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Kim Johnson ReportingIt's a stage of life parents can't wait for: when their child is finally potty trained. But how soon is too soon? There's a small but growing number of Americans who are attempting toilet training before their babies can walk or talk.
Advocates of very early potty training say babies are aware of their need to eliminate and can be taught to go on cue. Besides being more sanitary, they say the practice spares our landfills from mountain heaps of diapers, and strengthens bonds between parent and child.
A non-profit group called Diaper Free Baby has organizations in 35 states, including here in Utah, which encourage parents to start training babies as young as six months. Even though early toilet training is embraced in countries around the world, The American Academy of Pediatrics advises against it during the first year of a baby's life.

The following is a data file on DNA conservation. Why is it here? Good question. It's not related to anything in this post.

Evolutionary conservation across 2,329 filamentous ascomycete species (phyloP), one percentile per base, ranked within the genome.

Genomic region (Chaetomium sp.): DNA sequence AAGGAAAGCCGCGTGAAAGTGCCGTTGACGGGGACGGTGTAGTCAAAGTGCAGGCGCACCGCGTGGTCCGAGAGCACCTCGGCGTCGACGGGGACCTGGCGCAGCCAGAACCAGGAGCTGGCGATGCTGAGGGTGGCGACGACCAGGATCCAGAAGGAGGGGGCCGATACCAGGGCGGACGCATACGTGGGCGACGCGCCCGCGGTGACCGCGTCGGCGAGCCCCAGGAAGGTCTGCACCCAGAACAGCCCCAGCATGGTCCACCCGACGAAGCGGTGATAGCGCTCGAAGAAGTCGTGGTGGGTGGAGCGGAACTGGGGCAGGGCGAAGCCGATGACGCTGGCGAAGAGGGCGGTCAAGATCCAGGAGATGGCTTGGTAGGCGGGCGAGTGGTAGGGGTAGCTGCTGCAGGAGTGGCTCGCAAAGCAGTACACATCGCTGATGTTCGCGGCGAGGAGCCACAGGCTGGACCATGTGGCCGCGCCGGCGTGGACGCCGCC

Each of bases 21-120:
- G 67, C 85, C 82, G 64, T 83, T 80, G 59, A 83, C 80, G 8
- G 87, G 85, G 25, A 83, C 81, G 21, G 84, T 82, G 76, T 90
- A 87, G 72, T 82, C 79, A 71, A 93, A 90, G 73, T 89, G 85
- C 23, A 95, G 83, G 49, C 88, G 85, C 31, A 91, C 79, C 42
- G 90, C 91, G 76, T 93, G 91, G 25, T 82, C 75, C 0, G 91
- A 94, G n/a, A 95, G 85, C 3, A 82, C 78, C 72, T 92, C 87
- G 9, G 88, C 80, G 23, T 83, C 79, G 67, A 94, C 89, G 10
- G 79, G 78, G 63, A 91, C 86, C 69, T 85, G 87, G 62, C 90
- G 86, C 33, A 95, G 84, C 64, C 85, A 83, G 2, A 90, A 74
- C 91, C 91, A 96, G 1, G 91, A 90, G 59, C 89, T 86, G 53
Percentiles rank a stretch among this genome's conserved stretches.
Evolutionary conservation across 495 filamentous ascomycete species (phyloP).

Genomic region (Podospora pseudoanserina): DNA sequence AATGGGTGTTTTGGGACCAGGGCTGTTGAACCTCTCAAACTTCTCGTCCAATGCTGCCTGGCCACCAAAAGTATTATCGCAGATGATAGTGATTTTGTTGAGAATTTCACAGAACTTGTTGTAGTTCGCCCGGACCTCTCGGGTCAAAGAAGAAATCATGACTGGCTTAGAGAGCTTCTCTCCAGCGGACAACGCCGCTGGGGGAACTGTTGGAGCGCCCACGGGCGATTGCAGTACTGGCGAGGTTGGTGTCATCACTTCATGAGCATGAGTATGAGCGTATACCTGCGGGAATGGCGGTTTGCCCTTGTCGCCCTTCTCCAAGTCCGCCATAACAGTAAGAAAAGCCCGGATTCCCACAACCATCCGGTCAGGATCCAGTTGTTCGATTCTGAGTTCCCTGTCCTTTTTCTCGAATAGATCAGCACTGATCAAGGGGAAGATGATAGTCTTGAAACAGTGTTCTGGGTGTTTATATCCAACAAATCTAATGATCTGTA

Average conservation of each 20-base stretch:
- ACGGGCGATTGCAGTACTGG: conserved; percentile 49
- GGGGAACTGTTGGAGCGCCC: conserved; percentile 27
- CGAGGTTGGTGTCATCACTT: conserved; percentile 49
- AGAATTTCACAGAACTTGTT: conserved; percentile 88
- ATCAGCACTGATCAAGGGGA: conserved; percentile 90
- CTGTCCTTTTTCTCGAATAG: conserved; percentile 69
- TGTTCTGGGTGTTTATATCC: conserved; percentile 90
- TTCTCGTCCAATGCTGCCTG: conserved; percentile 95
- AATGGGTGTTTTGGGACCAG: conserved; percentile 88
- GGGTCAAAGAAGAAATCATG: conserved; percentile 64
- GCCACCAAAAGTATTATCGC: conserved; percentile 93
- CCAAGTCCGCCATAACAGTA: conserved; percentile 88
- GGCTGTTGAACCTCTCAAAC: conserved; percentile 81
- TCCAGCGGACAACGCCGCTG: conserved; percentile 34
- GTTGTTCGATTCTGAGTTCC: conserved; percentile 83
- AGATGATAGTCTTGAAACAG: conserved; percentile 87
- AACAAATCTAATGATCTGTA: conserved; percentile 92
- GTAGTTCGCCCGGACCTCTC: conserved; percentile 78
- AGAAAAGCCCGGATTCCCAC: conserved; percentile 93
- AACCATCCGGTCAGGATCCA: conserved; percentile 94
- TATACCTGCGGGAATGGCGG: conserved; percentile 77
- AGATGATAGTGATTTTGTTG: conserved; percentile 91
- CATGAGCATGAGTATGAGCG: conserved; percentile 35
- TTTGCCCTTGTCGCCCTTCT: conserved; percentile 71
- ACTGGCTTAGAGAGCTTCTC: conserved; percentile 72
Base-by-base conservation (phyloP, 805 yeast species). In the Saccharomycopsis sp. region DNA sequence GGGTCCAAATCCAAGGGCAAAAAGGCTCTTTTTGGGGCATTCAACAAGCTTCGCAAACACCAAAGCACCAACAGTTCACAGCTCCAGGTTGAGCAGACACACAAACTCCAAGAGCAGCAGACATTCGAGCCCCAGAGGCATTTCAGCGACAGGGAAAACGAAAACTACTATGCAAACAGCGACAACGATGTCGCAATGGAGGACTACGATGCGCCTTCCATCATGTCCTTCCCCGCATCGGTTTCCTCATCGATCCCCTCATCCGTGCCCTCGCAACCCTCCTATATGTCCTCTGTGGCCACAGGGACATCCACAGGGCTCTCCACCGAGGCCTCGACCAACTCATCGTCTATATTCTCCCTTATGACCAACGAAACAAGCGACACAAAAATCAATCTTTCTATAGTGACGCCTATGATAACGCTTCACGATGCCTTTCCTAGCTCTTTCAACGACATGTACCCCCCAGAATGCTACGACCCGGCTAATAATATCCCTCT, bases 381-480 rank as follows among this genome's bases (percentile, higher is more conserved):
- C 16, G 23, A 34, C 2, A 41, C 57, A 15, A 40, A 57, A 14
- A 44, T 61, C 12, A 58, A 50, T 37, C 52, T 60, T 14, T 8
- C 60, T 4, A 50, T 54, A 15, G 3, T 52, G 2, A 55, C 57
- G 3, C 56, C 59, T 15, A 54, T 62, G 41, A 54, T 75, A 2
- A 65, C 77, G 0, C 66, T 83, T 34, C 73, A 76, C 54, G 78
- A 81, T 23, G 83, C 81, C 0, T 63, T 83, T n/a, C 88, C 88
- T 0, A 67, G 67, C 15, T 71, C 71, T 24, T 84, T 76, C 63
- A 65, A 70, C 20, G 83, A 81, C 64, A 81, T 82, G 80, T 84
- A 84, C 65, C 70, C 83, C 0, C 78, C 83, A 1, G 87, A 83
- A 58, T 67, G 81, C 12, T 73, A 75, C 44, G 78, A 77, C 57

Dr. Paul Lei, Copperview Pediatrics: "They even mention that children between 12 and 18 months old really have a difficult time with bowel control. So it was very surprising to me the first time I heard."
Dr. Paul Lei says he's read up on the subject and says he's not sure if it's the babies or the parents who are getting the training.
Dr. Paul Lei: "What I find happening is parents are just cuing in on what children are doing at that age, and more or less are getting them on a schedule. Whether that's true potty training is up for the critics to decide."
But Lei says if a child is ready, no pediatrician is going to discourage a parent from trying. Lei says there are three cues to look for. If the child has the ability to recognize the need to go to the bathroom, is able to communicate that need, and is willing to go, then he or she is ready to be trained. But If it's not working, Lei says don't force the issue.
Dr. Paul Lei, Copperview Pediatrics: "If you are really forcing a child to do something, he or she doesn't want to do, that does become an adversarial relationship, and certainly that's damaging."